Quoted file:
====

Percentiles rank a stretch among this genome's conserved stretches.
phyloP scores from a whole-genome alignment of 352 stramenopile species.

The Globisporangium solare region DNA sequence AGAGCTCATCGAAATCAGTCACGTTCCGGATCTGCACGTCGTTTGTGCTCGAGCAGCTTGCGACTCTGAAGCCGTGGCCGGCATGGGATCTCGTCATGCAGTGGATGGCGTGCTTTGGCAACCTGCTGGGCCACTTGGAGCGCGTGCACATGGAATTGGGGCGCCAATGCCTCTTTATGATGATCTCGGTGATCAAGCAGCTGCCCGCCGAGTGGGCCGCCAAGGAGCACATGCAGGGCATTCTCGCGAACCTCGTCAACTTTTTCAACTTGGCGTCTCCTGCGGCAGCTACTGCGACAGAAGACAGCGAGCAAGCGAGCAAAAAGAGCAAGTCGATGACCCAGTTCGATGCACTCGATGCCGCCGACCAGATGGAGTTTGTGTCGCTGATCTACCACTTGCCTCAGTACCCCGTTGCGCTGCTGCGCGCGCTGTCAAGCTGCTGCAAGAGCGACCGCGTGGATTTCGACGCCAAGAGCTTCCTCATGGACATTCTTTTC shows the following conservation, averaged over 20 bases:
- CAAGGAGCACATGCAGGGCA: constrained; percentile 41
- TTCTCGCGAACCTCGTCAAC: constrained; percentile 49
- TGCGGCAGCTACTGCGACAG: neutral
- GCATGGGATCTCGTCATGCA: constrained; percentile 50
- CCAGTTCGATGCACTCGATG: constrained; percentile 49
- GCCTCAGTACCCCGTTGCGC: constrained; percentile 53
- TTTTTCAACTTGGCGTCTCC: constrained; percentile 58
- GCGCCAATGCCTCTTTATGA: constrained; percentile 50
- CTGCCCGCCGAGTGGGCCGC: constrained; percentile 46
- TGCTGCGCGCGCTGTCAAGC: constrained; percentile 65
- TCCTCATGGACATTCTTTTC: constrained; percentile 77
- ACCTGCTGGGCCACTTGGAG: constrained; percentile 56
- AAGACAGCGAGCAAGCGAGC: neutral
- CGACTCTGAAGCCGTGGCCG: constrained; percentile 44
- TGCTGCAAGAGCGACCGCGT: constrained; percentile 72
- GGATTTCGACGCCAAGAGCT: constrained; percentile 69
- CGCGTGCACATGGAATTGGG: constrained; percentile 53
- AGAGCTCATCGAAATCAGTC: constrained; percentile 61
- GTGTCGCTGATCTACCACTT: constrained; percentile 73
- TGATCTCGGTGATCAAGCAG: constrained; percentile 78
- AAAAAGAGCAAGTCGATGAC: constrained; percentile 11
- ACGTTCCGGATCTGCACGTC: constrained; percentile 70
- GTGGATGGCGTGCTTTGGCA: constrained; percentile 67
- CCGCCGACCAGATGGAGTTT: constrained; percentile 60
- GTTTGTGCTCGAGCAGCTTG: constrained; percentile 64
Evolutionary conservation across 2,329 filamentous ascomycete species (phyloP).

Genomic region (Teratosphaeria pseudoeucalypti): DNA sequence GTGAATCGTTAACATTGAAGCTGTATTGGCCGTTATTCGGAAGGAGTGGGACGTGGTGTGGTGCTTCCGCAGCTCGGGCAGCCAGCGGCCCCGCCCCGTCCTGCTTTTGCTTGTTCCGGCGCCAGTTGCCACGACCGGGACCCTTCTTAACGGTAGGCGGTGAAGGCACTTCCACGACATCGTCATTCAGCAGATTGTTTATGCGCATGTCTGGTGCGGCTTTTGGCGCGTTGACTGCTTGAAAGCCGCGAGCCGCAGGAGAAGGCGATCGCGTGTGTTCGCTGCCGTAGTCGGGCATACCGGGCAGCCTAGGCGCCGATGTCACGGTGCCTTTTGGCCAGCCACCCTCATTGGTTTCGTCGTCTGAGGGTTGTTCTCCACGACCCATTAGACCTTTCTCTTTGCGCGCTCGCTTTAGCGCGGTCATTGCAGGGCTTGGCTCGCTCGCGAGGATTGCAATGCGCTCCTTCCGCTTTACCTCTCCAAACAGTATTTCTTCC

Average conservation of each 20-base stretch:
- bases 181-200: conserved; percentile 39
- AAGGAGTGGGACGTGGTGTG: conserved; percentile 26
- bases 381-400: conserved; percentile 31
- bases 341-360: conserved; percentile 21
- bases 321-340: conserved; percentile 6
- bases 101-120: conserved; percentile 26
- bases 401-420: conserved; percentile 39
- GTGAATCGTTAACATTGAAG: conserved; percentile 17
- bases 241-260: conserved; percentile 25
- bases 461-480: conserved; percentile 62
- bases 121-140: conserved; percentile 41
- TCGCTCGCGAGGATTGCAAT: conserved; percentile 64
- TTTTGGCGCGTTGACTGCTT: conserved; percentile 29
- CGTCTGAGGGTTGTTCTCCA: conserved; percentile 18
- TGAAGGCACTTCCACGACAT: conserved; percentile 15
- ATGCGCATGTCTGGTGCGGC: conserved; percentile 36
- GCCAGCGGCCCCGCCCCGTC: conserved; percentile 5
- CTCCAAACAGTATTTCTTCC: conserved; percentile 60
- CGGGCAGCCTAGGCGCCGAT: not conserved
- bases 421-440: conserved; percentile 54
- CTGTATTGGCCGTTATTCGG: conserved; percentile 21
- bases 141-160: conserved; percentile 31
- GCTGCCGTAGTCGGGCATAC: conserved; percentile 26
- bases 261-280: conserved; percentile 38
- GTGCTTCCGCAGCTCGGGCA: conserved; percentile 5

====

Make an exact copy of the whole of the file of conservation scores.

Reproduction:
Percentiles rank a stretch among this genome's conserved stretches.
phyloP scores from a whole-genome alignment of 352 stramenopile species.

The Globisporangium solare region DNA sequence AGAGCTCATCGAAATCAGTCACGTTCCGGATCTGCACGTCGTTTGTGCTCGAGCAGCTTGCGACTCTGAAGCCGTGGCCGGCATGGGATCTCGTCATGCAGTGGATGGCGTGCTTTGGCAACCTGCTGGGCCACTTGGAGCGCGTGCACATGGAATTGGGGCGCCAATGCCTCTTTATGATGATCTCGGTGATCAAGCAGCTGCCCGCCGAGTGGGCCGCCAAGGAGCACATGCAGGGCATTCTCGCGAACCTCGTCAACTTTTTCAACTTGGCGTCTCCTGCGGCAGCTACTGCGACAGAAGACAGCGAGCAAGCGAGCAAAAAGAGCAAGTCGATGACCCAGTTCGATGCACTCGATGCCGCCGACCAGATGGAGTTTGTGTCGCTGATCTACCACTTGCCTCAGTACCCCGTTGCGCTGCTGCGCGCGCTGTCAAGCTGCTGCAAGAGCGACCGCGTGGATTTCGACGCCAAGAGCTTCCTCATGGACATTCTTTTC shows the following conservation, averaged over 20 bases:
- CAAGGAGCACATGCAGGGCA: constrained; percentile 41
- TTCTCGCGAACCTCGTCAAC: constrained; percentile 49
- TGCGGCAGCTACTGCGACAG: neutral
- GCATGGGATCTCGTCATGCA: constrained; percentile 50
- CCAGTTCGATGCACTCGATG: constrained; percentile 49
- GCCTCAGTACCCCGTTGCGC: constrained; percentile 53
- TTTTTCAACTTGGCGTCTCC: constrained; percentile 58
- GCGCCAATGCCTCTTTATGA: constrained; percentile 50
- CTGCCCGCCGAGTGGGCCGC: constrained; percentile 46
- TGCTGCGCGCGCTGTCAAGC: constrained; percentile 65
- TCCTCATGGACATTCTTTTC: constrained; percentile 77
- ACCTGCTGGGCCACTTGGAG: constrained; percentile 56
- AAGACAGCGAGCAAGCGAGC: neutral
- CGACTCTGAAGCCGTGGCCG: constrained; percentile 44
- TGCTGCAAGAGCGACCGCGT: constrained; percentile 72
- GGATTTCGACGCCAAGAGCT: constrained; percentile 69
- CGCGTGCACATGGAATTGGG: constrained; percentile 53
- AGAGCTCATCGAAATCAGTC: constrained; percentile 61
- GTGTCGCTGATCTACCACTT: constrained; percentile 73
- TGATCTCGGTGATCAAGCAG: constrained; percentile 78
- AAAAAGAGCAAGTCGATGAC: constrained; percentile 11
- ACGTTCCGGATCTGCACGTC: constrained; percentile 70
- GTGGATGGCGTGCTTTGGCA: constrained; percentile 67
- CCGCCGACCAGATGGAGTTT: constrained; percentile 60
- GTTTGTGCTCGAGCAGCTTG: constrained; percentile 64
Evolutionary conservation across 2,329 filamentous ascomycete species (phyloP).

Genomic region (Teratosphaeria pseudoeucalypti): DNA sequence GTGAATCGTTAACATTGAAGCTGTATTGGCCGTTATTCGGAAGGAGTGGGACGTGGTGTGGTGCTTCCGCAGCTCGGGCAGCCAGCGGCCCCGCCCCGTCCTGCTTTTGCTTGTTCCGGCGCCAGTTGCCACGACCGGGACCCTTCTTAACGGTAGGCGGTGAAGGCACTTCCACGACATCGTCATTCAGCAGATTGTTTATGCGCATGTCTGGTGCGGCTTTTGGCGCGTTGACTGCTTGAAAGCCGCGAGCCGCAGGAGAAGGCGATCGCGTGTGTTCGCTGCCGTAGTCGGGCATACCGGGCAGCCTAGGCGCCGATGTCACGGTGCCTTTTGGCCAGCCACCCTCATTGGTTTCGTCGTCTGAGGGTTGTTCTCCACGACCCATTAGACCTTTCTCTTTGCGCGCTCGCTTTAGCGCGGTCATTGCAGGGCTTGGCTCGCTCGCGAGGATTGCAATGCGCTCCTTCCGCTTTACCTCTCCAAACAGTATTTCTTCC

Average conservation of each 20-base stretch:
- bases 181-200: conserved; percentile 39
- AAGGAGTGGGACGTGGTGTG: conserved; percentile 26
- bases 381-400: conserved; percentile 31
- bases 341-360: conserved; percentile 21
- bases 321-340: conserved; percentile 6
- bases 101-120: conserved; percentile 26
- bases 401-420: conserved; percentile 39
- GTGAATCGTTAACATTGAAG: conserved; percentile 17
- bases 241-260: conserved; percentile 25
- bases 461-480: conserved; percentile 62
- bases 121-140: conserved; percentile 41
- TCGCTCGCGAGGATTGCAAT: conserved; percentile 64
- TTTTGGCGCGTTGACTGCTT: conserved; percentile 29
- CGTCTGAGGGTTGTTCTCCA: conserved; percentile 18
- TGAAGGCACTTCCACGACAT: conserved; percentile 15
- ATGCGCATGTCTGGTGCGGC: conserved; percentile 36
- GCCAGCGGCCCCGCCCCGTC: conserved; percentile 5
- CTCCAAACAGTATTTCTTCC: conserved; percentile 60
- CGGGCAGCCTAGGCGCCGAT: not conserved
- bases 421-440: conserved; percentile 54
- CTGTATTGGCCGTTATTCGG: conserved; percentile 21
- bases 141-160: conserved; percentile 31
- GCTGCCGTAGTCGGGCATAC: conserved; percentile 26
- bases 261-280: conserved; percentile 38
- GTGCTTCCGCAGCTCGGGCA: conserved; percentile 5